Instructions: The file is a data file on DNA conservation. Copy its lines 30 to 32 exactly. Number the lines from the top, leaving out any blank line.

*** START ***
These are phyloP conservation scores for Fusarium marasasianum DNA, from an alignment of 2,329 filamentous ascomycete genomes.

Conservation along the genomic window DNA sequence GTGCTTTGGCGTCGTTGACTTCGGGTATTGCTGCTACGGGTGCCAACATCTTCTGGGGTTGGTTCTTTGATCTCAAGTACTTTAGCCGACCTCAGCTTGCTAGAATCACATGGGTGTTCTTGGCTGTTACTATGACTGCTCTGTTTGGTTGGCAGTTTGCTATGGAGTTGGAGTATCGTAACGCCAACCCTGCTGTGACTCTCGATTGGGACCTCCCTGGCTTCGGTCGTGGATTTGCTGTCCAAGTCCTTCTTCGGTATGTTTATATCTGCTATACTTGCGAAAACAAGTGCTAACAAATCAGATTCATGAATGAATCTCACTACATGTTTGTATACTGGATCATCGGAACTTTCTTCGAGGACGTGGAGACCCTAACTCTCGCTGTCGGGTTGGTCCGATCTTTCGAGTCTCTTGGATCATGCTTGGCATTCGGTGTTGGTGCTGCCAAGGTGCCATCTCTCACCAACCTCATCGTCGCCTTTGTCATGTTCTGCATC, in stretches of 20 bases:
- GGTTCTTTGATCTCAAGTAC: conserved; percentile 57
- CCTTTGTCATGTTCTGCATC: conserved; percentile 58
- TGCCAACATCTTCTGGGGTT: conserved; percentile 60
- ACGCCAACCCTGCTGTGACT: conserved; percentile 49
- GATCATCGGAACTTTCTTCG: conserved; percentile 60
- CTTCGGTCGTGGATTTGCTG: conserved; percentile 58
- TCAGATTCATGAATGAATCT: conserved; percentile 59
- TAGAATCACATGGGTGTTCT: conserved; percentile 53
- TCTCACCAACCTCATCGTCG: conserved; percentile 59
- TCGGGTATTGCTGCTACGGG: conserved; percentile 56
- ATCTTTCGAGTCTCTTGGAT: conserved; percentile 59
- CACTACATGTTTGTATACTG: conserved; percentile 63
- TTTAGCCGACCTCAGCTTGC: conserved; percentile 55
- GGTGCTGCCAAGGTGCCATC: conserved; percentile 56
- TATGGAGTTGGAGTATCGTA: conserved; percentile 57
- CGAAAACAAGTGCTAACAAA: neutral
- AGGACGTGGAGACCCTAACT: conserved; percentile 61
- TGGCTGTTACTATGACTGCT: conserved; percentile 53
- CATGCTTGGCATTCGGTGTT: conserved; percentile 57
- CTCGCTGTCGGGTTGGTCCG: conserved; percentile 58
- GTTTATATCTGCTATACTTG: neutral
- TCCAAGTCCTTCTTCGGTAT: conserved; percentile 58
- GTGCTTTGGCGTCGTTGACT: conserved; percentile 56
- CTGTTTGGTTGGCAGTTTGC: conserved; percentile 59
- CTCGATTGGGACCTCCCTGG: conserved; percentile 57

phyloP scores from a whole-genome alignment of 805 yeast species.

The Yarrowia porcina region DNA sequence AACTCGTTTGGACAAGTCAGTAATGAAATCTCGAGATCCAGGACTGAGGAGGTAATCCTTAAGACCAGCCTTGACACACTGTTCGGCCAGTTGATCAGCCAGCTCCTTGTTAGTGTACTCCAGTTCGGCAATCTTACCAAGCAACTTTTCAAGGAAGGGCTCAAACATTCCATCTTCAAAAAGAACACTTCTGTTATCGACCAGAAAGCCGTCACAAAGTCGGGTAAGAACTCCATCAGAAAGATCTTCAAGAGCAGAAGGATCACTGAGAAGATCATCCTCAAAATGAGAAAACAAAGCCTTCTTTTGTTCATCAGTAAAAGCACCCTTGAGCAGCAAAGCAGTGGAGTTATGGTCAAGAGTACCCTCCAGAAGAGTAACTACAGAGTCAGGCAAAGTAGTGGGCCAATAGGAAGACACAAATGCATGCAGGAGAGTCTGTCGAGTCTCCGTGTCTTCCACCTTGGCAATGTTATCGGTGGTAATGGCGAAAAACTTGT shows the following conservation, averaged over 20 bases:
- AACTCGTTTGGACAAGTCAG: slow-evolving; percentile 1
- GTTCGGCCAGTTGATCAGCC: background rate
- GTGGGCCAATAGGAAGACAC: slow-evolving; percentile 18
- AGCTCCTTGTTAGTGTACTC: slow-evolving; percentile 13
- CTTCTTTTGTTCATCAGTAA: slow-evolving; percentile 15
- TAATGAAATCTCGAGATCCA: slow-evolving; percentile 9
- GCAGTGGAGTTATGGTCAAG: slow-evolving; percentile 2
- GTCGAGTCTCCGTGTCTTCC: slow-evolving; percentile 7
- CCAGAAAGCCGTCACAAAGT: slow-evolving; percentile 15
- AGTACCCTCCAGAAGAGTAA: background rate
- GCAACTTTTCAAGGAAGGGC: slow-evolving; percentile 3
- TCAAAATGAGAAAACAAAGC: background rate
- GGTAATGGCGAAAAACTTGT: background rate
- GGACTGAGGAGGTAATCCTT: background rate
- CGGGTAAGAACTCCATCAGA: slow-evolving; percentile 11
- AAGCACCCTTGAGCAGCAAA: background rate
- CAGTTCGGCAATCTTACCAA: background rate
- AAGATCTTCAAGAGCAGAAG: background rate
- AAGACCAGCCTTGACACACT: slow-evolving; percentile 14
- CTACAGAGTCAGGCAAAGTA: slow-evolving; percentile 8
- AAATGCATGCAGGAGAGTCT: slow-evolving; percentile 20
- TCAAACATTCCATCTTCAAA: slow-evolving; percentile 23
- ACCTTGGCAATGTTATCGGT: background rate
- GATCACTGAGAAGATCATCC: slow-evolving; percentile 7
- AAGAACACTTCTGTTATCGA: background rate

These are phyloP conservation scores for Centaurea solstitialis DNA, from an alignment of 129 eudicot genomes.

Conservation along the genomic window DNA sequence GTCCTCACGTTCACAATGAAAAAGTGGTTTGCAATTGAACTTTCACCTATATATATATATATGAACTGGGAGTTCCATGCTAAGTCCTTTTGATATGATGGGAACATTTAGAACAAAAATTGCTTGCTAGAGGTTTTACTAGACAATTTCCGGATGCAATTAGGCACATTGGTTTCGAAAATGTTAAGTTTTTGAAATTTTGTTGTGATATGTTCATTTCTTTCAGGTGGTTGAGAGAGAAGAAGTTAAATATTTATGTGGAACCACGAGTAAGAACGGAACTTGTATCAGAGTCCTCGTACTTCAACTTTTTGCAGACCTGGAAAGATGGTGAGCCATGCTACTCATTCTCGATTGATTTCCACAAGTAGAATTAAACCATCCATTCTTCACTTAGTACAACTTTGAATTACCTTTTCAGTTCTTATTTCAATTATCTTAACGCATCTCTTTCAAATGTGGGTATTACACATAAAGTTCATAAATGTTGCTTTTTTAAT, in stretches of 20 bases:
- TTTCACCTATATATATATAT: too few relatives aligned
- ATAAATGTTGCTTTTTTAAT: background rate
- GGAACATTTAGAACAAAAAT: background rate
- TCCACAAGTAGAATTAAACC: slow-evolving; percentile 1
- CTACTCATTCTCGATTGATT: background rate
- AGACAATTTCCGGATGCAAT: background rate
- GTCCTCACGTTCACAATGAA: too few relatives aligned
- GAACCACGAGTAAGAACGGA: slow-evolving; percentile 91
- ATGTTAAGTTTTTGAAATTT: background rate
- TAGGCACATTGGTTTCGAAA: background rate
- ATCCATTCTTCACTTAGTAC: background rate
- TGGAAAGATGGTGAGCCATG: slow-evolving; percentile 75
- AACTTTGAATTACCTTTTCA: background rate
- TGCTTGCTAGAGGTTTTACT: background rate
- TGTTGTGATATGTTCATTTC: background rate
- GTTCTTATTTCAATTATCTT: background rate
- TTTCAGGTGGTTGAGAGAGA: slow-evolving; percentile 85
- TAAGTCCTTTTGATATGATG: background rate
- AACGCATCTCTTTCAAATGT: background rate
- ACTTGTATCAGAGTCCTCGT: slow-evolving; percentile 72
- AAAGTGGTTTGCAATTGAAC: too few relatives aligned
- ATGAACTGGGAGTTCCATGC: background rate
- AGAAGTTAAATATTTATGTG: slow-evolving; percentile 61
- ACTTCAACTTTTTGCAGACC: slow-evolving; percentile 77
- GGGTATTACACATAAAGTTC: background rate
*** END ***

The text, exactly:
- AACTCGTTTGGACAAGTCAG: slow-evolving; percentile 1
- GTTCGGCCAGTTGATCAGCC: background rate
- GTGGGCCAATAGGAAGACAC: slow-evolving; percentile 18